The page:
Cybersecurity stocks are in the black for the past year after a jump Monday, as Russian President Vladimir Putin issues veiled threats against countries that aid Ukraine.
Global sanctions grow every day against Russia, well-known for state-sponsored cyberwarfare capacity, as its troops occupy Ukraine. From the beginning, Putin has threatened those countries who try to “impede” Russia’s war with consequences “never seen in history.”
Concern about a rising risk of Russia state-sponsored attacks helped boost the ETFMG Prime Cyber Security ETF
more than 3% Monday and into positive territory for the past year, despite struggles elsewhere: The S&P 500 index
was off 1% and the tech-heavy Nasdaq Composite Index
was down 0.6%.
On Friday, noted cybersecurity expert and journalist Brian Krebs laid out all the ways Russia may resort to cyberwarfare in response to sanctions and how that conflict could escalate. Last year heralded a rise in cyberattacks that disrupted U.S. industries and infrastructure, where Russia is considered one of the leaders in state-sponsored attacks.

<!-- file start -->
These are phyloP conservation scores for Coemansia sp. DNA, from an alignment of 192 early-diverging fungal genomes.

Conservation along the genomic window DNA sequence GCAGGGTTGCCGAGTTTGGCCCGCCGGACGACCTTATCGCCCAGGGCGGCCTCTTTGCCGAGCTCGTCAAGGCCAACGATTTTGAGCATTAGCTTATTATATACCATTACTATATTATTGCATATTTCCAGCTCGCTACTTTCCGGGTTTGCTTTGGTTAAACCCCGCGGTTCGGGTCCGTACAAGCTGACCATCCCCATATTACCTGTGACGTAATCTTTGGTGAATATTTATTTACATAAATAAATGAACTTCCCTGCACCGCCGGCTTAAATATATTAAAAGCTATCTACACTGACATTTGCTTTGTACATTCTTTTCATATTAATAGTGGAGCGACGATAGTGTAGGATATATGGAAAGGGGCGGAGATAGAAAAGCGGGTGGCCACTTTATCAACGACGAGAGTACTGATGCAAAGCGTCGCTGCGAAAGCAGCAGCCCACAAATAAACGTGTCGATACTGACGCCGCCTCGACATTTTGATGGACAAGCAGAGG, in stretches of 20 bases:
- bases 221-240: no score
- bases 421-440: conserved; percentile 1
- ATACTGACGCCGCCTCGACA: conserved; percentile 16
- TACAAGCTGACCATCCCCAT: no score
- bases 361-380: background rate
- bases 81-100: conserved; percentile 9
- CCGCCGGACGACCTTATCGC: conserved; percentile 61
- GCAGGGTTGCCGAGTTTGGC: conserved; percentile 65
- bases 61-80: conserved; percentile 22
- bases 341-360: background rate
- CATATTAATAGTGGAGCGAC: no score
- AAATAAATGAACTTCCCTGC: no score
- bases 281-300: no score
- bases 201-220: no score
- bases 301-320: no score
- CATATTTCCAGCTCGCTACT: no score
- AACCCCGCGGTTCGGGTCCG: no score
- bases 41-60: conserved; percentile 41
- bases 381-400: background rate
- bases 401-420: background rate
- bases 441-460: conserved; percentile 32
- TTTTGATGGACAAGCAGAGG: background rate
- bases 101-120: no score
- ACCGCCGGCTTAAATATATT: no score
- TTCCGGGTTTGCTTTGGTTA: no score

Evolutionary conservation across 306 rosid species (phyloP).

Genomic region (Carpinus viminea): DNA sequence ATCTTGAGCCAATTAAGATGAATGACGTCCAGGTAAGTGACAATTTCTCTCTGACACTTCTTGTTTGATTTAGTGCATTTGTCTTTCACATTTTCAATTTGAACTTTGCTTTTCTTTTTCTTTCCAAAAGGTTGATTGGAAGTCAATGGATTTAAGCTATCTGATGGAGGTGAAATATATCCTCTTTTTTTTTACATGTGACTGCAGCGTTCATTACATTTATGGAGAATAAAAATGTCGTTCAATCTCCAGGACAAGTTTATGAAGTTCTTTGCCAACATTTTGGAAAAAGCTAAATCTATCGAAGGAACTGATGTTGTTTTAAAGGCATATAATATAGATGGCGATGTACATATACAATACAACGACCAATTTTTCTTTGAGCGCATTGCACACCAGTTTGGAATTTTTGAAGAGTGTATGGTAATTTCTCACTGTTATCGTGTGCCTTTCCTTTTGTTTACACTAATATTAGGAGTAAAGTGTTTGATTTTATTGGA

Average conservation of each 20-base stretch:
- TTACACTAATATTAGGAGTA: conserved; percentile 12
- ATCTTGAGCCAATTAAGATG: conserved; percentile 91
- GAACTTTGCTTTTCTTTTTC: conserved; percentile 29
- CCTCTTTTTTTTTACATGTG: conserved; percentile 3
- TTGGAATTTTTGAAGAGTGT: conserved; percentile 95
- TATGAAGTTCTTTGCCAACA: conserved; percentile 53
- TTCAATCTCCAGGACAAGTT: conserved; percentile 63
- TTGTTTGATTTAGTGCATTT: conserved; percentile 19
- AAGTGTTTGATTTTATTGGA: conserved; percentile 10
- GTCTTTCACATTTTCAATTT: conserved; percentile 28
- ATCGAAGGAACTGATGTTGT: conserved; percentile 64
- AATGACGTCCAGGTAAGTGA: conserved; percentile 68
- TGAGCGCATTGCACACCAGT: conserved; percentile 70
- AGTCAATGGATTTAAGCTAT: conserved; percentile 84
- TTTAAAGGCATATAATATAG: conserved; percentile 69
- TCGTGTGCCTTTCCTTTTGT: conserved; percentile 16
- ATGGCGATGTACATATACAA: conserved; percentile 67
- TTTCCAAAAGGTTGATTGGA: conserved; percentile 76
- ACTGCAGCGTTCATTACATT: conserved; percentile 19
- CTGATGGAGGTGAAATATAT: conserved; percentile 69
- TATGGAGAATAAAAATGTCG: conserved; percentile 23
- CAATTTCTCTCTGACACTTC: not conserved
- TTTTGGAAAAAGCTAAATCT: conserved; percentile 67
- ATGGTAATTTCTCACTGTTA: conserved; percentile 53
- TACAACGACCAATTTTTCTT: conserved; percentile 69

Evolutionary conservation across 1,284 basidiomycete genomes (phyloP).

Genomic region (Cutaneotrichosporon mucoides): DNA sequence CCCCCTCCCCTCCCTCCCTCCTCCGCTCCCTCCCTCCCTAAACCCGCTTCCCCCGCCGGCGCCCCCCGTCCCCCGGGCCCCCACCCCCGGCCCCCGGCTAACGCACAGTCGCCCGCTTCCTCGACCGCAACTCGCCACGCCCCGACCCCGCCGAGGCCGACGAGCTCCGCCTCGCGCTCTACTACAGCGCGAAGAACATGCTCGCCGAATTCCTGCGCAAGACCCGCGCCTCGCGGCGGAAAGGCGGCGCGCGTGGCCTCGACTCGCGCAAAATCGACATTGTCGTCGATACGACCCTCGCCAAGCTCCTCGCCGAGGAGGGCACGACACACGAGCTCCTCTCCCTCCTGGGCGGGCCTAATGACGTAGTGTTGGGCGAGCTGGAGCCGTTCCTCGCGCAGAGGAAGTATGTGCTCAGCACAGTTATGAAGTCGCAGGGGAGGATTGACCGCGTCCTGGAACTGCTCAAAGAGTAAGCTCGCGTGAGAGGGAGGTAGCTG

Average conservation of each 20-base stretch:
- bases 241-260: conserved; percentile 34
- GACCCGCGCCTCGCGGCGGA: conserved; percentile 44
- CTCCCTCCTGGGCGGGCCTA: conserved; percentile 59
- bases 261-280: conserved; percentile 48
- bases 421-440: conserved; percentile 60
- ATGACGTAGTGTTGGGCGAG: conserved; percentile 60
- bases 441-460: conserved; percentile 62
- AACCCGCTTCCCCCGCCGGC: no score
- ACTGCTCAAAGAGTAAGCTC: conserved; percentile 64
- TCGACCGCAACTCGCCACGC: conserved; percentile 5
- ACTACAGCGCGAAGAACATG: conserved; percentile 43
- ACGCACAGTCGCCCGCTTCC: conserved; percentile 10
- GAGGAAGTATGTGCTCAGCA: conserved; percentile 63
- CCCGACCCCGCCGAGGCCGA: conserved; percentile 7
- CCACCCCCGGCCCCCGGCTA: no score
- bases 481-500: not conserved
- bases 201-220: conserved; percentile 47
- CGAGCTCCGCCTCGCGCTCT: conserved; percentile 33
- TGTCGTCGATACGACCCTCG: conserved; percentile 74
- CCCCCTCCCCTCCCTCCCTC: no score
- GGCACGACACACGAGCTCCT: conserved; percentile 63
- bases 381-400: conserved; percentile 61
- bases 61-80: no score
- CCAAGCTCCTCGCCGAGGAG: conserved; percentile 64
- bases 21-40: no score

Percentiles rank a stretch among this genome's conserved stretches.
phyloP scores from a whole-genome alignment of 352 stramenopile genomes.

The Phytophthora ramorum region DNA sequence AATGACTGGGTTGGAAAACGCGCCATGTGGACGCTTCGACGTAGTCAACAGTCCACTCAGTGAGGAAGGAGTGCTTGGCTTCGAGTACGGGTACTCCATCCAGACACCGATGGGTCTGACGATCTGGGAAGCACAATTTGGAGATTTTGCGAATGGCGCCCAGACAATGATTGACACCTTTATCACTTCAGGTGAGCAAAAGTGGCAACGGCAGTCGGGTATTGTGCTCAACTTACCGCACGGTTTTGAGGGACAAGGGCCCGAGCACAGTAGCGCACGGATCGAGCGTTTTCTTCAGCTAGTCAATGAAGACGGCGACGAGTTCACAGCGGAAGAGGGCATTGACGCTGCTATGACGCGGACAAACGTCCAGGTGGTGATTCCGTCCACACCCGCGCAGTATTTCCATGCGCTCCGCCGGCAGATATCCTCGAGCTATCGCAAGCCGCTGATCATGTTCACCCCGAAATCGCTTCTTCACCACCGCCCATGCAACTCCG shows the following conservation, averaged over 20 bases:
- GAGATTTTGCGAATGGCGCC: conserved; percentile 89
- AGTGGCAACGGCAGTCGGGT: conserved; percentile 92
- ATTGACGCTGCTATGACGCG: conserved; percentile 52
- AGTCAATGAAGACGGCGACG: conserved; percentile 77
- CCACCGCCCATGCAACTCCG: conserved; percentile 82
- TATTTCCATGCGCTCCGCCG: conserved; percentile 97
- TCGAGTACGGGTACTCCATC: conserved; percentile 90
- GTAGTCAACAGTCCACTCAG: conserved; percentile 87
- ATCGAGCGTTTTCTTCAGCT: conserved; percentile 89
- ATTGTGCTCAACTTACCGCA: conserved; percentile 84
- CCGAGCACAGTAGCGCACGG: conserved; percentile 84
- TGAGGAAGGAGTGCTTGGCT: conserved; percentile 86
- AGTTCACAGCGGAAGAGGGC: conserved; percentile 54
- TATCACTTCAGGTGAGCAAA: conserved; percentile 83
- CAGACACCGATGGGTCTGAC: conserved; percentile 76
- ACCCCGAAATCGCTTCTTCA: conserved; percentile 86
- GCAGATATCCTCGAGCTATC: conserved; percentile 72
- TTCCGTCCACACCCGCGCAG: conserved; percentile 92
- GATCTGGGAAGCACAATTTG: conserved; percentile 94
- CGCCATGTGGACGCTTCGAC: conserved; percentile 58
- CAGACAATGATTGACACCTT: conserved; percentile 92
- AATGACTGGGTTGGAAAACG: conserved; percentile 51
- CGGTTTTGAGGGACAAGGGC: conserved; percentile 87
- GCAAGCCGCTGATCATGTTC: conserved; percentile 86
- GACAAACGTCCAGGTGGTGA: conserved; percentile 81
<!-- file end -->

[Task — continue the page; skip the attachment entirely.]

Even hacker groups have chosen sides: Ransomware group Conti has reportedly pledged its support for Russia, while the hacker collective known as Anonymous announced on the first day of the invasion it was targeting the Russian government.
Wedbush analyst Dan Ives said the cybersecurity sector is “poised to surge” because of the cyberwarfare threat.
“With the historical move by the U.S., Europe, and Canada to remove select Russia banks from the SWIFT global financial/messaging system and Russian central bank sanctions, we now expect unfortunately a significant ramp-up of cyberwarfare by Russian nation-state backed organizations over the coming weeks targeting various U.S./ Europe enterprises and government agencies,” Ives said in a note published Monday.
Companies that Ives expects to benefit from increased spending because of the Russian threat are Palo Alto Networks Inc.
CrowdStrike Holdings Inc.
and Palantir Technologies Inc.
Of those, Zscaler and CrowdStrike led gains on the day, both trading more than 6% higher.
Over the past 12 months, the HACK index is up 2%, but year-to-date it’s fallen nearly 7%.